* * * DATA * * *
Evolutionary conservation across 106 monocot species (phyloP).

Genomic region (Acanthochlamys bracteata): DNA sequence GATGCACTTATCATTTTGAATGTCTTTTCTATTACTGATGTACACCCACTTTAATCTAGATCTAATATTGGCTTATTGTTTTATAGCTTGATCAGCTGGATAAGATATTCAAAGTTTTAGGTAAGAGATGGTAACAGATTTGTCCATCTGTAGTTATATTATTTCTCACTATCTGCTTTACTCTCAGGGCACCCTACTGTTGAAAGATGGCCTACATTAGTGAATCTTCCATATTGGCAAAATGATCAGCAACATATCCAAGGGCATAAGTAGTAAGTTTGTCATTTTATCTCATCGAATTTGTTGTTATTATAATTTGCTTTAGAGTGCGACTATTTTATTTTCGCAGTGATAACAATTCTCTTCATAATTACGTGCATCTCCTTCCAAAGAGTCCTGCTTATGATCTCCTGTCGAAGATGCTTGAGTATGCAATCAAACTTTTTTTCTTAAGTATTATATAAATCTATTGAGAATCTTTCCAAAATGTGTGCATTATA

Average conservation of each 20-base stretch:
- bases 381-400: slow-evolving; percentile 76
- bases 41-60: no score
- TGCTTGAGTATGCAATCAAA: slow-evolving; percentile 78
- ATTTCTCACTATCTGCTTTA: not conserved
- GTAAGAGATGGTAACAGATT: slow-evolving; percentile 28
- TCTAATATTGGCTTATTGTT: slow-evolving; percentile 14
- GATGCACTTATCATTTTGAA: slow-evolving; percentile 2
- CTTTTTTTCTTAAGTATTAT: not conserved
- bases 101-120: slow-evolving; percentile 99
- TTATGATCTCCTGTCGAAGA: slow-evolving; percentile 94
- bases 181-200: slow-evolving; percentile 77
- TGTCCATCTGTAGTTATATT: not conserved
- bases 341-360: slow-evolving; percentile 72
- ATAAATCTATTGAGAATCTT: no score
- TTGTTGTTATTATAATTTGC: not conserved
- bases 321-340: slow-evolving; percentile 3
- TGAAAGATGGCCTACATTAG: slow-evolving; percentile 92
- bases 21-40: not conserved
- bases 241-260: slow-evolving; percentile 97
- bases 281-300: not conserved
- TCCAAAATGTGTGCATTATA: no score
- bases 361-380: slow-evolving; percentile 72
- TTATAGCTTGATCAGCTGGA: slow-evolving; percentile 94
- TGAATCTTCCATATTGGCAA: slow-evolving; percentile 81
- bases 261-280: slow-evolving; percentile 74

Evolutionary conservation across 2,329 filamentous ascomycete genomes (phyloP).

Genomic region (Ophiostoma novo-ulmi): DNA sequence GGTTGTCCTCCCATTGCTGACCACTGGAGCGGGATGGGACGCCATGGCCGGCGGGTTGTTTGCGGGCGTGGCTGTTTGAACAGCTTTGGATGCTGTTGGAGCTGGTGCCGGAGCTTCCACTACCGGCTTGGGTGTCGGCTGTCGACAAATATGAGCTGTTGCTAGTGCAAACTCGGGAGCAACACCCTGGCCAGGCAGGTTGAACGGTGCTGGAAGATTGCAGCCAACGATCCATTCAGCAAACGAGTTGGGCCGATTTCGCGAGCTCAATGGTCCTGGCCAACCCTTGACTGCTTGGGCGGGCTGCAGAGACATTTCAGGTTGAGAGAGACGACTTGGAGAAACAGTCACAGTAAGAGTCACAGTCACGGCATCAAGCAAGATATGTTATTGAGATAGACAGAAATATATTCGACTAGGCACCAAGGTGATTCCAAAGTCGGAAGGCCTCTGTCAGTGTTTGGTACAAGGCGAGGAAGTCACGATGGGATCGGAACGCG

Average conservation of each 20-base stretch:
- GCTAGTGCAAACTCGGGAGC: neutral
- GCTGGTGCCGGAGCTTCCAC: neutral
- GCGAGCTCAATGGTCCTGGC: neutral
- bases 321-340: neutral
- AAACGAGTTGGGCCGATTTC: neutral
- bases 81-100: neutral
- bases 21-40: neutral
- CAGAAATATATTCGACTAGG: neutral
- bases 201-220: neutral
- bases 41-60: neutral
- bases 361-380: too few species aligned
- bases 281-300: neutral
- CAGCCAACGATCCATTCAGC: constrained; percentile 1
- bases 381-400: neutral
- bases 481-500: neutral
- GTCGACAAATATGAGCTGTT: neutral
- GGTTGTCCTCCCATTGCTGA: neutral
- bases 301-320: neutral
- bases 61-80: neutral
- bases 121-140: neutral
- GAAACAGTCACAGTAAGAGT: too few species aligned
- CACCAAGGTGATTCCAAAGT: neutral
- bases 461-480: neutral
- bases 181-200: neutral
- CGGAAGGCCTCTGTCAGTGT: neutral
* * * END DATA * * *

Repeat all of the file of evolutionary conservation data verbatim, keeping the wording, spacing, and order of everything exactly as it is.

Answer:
Evolutionary conservation across 106 monocot species (phyloP).

Genomic region (Acanthochlamys bracteata): DNA sequence GATGCACTTATCATTTTGAATGTCTTTTCTATTACTGATGTACACCCACTTTAATCTAGATCTAATATTGGCTTATTGTTTTATAGCTTGATCAGCTGGATAAGATATTCAAAGTTTTAGGTAAGAGATGGTAACAGATTTGTCCATCTGTAGTTATATTATTTCTCACTATCTGCTTTACTCTCAGGGCACCCTACTGTTGAAAGATGGCCTACATTAGTGAATCTTCCATATTGGCAAAATGATCAGCAACATATCCAAGGGCATAAGTAGTAAGTTTGTCATTTTATCTCATCGAATTTGTTGTTATTATAATTTGCTTTAGAGTGCGACTATTTTATTTTCGCAGTGATAACAATTCTCTTCATAATTACGTGCATCTCCTTCCAAAGAGTCCTGCTTATGATCTCCTGTCGAAGATGCTTGAGTATGCAATCAAACTTTTTTTCTTAAGTATTATATAAATCTATTGAGAATCTTTCCAAAATGTGTGCATTATA

Average conservation of each 20-base stretch:
- bases 381-400: slow-evolving; percentile 76
- bases 41-60: no score
- TGCTTGAGTATGCAATCAAA: slow-evolving; percentile 78
- ATTTCTCACTATCTGCTTTA: not conserved
- GTAAGAGATGGTAACAGATT: slow-evolving; percentile 28
- TCTAATATTGGCTTATTGTT: slow-evolving; percentile 14
- GATGCACTTATCATTTTGAA: slow-evolving; percentile 2
- CTTTTTTTCTTAAGTATTAT: not conserved
- bases 101-120: slow-evolving; percentile 99
- TTATGATCTCCTGTCGAAGA: slow-evolving; percentile 94
- bases 181-200: slow-evolving; percentile 77
- TGTCCATCTGTAGTTATATT: not conserved
- bases 341-360: slow-evolving; percentile 72
- ATAAATCTATTGAGAATCTT: no score
- TTGTTGTTATTATAATTTGC: not conserved
- bases 321-340: slow-evolving; percentile 3
- TGAAAGATGGCCTACATTAG: slow-evolving; percentile 92
- bases 21-40: not conserved
- bases 241-260: slow-evolving; percentile 97
- bases 281-300: not conserved
- TCCAAAATGTGTGCATTATA: no score
- bases 361-380: slow-evolving; percentile 72
- TTATAGCTTGATCAGCTGGA: slow-evolving; percentile 94
- TGAATCTTCCATATTGGCAA: slow-evolving; percentile 81
- bases 261-280: slow-evolving; percentile 74

Evolutionary conservation across 2,329 filamentous ascomycete genomes (phyloP).

Genomic region (Ophiostoma novo-ulmi): DNA sequence GGTTGTCCTCCCATTGCTGACCACTGGAGCGGGATGGGACGCCATGGCCGGCGGGTTGTTTGCGGGCGTGGCTGTTTGAACAGCTTTGGATGCTGTTGGAGCTGGTGCCGGAGCTTCCACTACCGGCTTGGGTGTCGGCTGTCGACAAATATGAGCTGTTGCTAGTGCAAACTCGGGAGCAACACCCTGGCCAGGCAGGTTGAACGGTGCTGGAAGATTGCAGCCAACGATCCATTCAGCAAACGAGTTGGGCCGATTTCGCGAGCTCAATGGTCCTGGCCAACCCTTGACTGCTTGGGCGGGCTGCAGAGACATTTCAGGTTGAGAGAGACGACTTGGAGAAACAGTCACAGTAAGAGTCACAGTCACGGCATCAAGCAAGATATGTTATTGAGATAGACAGAAATATATTCGACTAGGCACCAAGGTGATTCCAAAGTCGGAAGGCCTCTGTCAGTGTTTGGTACAAGGCGAGGAAGTCACGATGGGATCGGAACGCG

Average conservation of each 20-base stretch:
- GCTAGTGCAAACTCGGGAGC: neutral
- GCTGGTGCCGGAGCTTCCAC: neutral
- GCGAGCTCAATGGTCCTGGC: neutral
- bases 321-340: neutral
- AAACGAGTTGGGCCGATTTC: neutral
- bases 81-100: neutral
- bases 21-40: neutral
- CAGAAATATATTCGACTAGG: neutral
- bases 201-220: neutral
- bases 41-60: neutral
- bases 361-380: too few species aligned
- bases 281-300: neutral
- CAGCCAACGATCCATTCAGC: constrained; percentile 1
- bases 381-400: neutral
- bases 481-500: neutral
- GTCGACAAATATGAGCTGTT: neutral
- GGTTGTCCTCCCATTGCTGA: neutral
- bases 301-320: neutral
- bases 61-80: neutral
- bases 121-140: neutral
- GAAACAGTCACAGTAAGAGT: too few species aligned
- CACCAAGGTGATTCCAAAGT: neutral
- bases 461-480: neutral
- bases 181-200: neutral
- CGGAAGGCCTCTGTCAGTGT: neutral